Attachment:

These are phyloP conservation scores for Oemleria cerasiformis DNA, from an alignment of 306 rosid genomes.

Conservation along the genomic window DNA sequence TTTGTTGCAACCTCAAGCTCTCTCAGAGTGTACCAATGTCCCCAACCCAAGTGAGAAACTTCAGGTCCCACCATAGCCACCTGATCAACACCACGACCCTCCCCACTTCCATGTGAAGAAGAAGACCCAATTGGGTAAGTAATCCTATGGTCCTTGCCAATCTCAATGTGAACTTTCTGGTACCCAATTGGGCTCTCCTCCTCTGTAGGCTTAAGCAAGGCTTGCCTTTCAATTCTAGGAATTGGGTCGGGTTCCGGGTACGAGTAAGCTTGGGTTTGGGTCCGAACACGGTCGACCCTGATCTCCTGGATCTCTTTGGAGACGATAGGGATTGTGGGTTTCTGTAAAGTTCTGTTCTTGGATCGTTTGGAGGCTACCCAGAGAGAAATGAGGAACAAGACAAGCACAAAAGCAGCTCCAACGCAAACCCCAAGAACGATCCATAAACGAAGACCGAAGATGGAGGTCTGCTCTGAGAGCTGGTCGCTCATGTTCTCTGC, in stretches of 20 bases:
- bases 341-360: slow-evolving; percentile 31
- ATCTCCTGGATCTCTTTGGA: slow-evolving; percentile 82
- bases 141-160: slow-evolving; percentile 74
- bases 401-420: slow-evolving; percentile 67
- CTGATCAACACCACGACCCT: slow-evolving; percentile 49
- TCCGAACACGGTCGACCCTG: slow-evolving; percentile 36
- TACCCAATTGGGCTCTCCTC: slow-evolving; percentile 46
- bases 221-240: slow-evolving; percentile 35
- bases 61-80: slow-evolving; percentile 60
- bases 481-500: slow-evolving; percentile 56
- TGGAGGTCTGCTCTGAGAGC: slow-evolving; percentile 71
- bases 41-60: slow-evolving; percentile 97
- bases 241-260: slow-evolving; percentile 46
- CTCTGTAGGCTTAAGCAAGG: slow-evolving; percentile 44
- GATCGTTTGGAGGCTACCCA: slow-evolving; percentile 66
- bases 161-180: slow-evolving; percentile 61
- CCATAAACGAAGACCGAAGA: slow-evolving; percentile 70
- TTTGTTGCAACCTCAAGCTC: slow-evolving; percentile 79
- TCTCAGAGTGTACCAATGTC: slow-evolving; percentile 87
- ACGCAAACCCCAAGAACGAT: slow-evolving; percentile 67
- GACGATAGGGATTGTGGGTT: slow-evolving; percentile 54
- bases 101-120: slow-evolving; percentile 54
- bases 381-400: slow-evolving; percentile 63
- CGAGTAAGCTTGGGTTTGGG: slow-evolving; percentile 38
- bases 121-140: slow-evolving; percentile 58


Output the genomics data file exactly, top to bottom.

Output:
These are phyloP conservation scores for Oemleria cerasiformis DNA, from an alignment of 306 rosid genomes.

Conservation along the genomic window DNA sequence TTTGTTGCAACCTCAAGCTCTCTCAGAGTGTACCAATGTCCCCAACCCAAGTGAGAAACTTCAGGTCCCACCATAGCCACCTGATCAACACCACGACCCTCCCCACTTCCATGTGAAGAAGAAGACCCAATTGGGTAAGTAATCCTATGGTCCTTGCCAATCTCAATGTGAACTTTCTGGTACCCAATTGGGCTCTCCTCCTCTGTAGGCTTAAGCAAGGCTTGCCTTTCAATTCTAGGAATTGGGTCGGGTTCCGGGTACGAGTAAGCTTGGGTTTGGGTCCGAACACGGTCGACCCTGATCTCCTGGATCTCTTTGGAGACGATAGGGATTGTGGGTTTCTGTAAAGTTCTGTTCTTGGATCGTTTGGAGGCTACCCAGAGAGAAATGAGGAACAAGACAAGCACAAAAGCAGCTCCAACGCAAACCCCAAGAACGATCCATAAACGAAGACCGAAGATGGAGGTCTGCTCTGAGAGCTGGTCGCTCATGTTCTCTGC, in stretches of 20 bases:
- bases 341-360: slow-evolving; percentile 31
- ATCTCCTGGATCTCTTTGGA: slow-evolving; percentile 82
- bases 141-160: slow-evolving; percentile 74
- bases 401-420: slow-evolving; percentile 67
- CTGATCAACACCACGACCCT: slow-evolving; percentile 49
- TCCGAACACGGTCGACCCTG: slow-evolving; percentile 36
- TACCCAATTGGGCTCTCCTC: slow-evolving; percentile 46
- bases 221-240: slow-evolving; percentile 35
- bases 61-80: slow-evolving; percentile 60
- bases 481-500: slow-evolving; percentile 56
- TGGAGGTCTGCTCTGAGAGC: slow-evolving; percentile 71
- bases 41-60: slow-evolving; percentile 97
- bases 241-260: slow-evolving; percentile 46
- CTCTGTAGGCTTAAGCAAGG: slow-evolving; percentile 44
- GATCGTTTGGAGGCTACCCA: slow-evolving; percentile 66
- bases 161-180: slow-evolving; percentile 61
- CCATAAACGAAGACCGAAGA: slow-evolving; percentile 70
- TTTGTTGCAACCTCAAGCTC: slow-evolving; percentile 79
- TCTCAGAGTGTACCAATGTC: slow-evolving; percentile 87
- ACGCAAACCCCAAGAACGAT: slow-evolving; percentile 67
- GACGATAGGGATTGTGGGTT: slow-evolving; percentile 54
- bases 101-120: slow-evolving; percentile 54
- bases 381-400: slow-evolving; percentile 63
- CGAGTAAGCTTGGGTTTGGG: slow-evolving; percentile 38
- bases 121-140: slow-evolving; percentile 58